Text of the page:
Over-the-top video may have disrupted broadcaster and pay-TV operators' business models, but when it comes to original content, SVOD providers Netflix (NASDAQ: NFLX) and Amazon (NASDAQ: AMZN) are traveling a well-worn path.
So says Tom Dotan at The Information in an article that looks at the way both services are funding and developing their new series. Even though Amazon, for example, is touting its pilot testing program as a unique content development model, broadcasters were doing the same almost from the start of television programming.
"Broadcast networks have been testing pilot episodes with audiences for decades," Dotan wrote. "Traditionally, they'd choose a sample audience, broadcast the show to them at a specific time and follow up the next day with a telephone questionnaire."
Ditto with Netflix's development process. While the provider used subscribers' viewing and behavior data as part of its decision to greenlight House of Cards, the process is "actually pretty old school." Traditional TV networks also use data--mostly gleaned from Nielsen and focus groups--to figure out what shows to spend their money on. A show's development process for both broadcasters and Netflix is similar, bringing in outside studios, writers and others to create a series.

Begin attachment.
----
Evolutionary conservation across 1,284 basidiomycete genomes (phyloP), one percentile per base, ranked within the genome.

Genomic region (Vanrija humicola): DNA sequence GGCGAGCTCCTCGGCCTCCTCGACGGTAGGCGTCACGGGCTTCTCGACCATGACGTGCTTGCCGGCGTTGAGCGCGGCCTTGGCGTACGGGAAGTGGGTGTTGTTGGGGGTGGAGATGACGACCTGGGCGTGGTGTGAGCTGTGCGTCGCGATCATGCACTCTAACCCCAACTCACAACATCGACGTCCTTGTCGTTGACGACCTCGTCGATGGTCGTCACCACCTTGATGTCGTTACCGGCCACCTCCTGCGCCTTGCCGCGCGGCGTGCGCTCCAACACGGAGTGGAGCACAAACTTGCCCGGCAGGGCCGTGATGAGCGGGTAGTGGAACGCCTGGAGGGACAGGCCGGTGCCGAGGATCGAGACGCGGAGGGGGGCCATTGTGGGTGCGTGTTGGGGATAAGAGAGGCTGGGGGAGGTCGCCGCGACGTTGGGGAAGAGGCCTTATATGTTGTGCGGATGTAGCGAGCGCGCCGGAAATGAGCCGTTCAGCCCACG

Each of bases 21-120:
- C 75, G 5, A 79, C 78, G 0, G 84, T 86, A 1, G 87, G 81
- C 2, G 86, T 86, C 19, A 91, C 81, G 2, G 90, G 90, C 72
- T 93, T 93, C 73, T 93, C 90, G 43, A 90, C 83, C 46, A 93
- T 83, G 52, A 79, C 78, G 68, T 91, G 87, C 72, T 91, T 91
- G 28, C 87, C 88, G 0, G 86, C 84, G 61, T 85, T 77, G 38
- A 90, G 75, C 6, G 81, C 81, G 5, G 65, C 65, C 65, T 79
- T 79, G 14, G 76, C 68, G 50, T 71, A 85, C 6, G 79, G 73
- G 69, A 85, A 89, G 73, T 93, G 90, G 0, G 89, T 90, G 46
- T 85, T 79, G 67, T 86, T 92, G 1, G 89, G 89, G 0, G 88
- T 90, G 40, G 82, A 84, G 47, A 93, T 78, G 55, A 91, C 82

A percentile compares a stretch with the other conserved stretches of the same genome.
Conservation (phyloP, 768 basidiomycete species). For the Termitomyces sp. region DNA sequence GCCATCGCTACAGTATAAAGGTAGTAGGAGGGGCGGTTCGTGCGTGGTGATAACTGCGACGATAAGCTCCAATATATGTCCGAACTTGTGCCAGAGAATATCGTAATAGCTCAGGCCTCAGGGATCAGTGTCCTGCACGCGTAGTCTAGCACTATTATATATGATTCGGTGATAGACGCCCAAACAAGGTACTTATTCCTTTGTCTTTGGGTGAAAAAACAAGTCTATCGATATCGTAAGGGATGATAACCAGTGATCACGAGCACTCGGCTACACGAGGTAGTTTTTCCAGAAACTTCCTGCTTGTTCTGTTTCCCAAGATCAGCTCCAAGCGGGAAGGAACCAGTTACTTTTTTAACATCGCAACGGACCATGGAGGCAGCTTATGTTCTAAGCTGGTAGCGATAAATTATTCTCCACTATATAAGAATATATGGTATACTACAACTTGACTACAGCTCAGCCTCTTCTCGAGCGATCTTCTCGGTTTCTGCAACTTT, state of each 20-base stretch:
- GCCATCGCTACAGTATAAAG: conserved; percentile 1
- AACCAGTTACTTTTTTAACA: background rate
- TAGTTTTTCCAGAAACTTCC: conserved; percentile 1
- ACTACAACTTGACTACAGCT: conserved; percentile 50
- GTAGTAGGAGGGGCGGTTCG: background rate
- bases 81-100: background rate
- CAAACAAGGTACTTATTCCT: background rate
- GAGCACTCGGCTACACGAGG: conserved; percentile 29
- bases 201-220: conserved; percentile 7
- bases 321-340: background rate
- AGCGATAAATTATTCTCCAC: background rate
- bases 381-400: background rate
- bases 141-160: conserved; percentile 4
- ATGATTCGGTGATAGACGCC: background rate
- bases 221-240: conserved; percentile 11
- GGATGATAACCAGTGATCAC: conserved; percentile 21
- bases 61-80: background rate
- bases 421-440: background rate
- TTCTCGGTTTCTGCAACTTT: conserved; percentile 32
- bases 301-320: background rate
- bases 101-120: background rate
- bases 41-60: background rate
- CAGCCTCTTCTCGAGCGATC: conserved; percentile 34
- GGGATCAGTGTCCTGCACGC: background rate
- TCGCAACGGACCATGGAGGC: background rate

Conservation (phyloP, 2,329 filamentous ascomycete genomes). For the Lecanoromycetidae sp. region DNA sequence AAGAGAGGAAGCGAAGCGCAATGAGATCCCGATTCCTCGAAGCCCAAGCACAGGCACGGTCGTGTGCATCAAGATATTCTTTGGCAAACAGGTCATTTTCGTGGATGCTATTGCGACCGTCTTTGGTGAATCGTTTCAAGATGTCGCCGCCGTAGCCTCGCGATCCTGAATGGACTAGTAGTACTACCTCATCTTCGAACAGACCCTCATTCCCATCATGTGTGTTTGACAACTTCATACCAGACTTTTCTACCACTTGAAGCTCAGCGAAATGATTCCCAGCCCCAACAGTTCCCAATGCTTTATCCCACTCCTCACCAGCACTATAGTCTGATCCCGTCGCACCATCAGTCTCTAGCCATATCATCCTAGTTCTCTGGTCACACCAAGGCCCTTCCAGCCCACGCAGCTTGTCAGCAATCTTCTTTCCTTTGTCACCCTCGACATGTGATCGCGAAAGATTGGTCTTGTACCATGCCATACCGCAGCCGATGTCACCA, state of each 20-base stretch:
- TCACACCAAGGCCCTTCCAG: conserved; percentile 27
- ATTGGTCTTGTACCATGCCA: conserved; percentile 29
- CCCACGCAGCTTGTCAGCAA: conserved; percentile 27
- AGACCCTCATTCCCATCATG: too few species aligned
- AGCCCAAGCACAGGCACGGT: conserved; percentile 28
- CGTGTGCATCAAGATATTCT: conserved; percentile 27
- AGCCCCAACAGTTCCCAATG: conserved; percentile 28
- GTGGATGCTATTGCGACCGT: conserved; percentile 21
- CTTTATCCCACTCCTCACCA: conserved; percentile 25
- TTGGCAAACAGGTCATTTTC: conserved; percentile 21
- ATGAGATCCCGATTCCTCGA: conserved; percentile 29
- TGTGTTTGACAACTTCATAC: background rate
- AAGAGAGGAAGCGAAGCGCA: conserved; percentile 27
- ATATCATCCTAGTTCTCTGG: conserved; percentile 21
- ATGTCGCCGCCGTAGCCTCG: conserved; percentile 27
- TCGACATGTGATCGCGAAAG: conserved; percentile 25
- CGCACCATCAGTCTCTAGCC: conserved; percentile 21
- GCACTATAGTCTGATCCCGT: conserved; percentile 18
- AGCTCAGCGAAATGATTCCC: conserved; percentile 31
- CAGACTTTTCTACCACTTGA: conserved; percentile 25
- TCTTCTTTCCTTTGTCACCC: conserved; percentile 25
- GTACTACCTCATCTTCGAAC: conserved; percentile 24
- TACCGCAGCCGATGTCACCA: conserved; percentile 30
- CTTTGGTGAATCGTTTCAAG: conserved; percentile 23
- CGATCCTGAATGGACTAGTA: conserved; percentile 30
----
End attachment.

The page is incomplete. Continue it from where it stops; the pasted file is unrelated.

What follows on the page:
Regardless of their "old-school" show development methods, both providers are racking up results from their original series. Netflix, of course, reaped 31 Emmy nominations this year for House of Cards, Orange Is The New Black, Derek and The Square (although it was robbed of any significant wins amid the cable-heavy competition).
Amazon, meantime, is seeing a steady increase in viewing traffic and is chipping away at Netflix's bandwidth lead. According to Motley Fool contributor Tim Beyers, the increase in original content--not to mention its multimillion-dollar, landmark deal with HBO for the premium channel's older series--is playing a role in that growth.
At its second-quarter earnings conference call, Amazon CFO Tom Szkutak let drop that the provider would spend $100 million on original content in the third quarter of 2014. Netflix, meantime, allocates about 10 percent of its total content budget each year to original content; that will likely come to $400 million spent in 2014.
By comparison, consider that CBS Corp. laid out $3.05 billion in programming expenses for 2013 (including sports programming), according to its annual report. Similarly, media giant Viacom laid out nearly $2 billion in 2013 for original programming alone, according to its 10K filing.
The series creation process is laying bare a stark truth: that Amazon and Netflix will have to continue to lay out millions of dollars--perhaps far more than they're already budgeting--to keep generating original content at TV network quality. "Shows continue to be expensive and risky bets; pilots continue to be financed and flop for reasons that are art as well as science," wrote Dotan.
Amazon to spend $100M on original online video content in Q3
Orange Is The New Black, House of Cards lead Netflix's 31 Emmy nominations
Netflix comes up empty at cable-dominated Emmy ceremony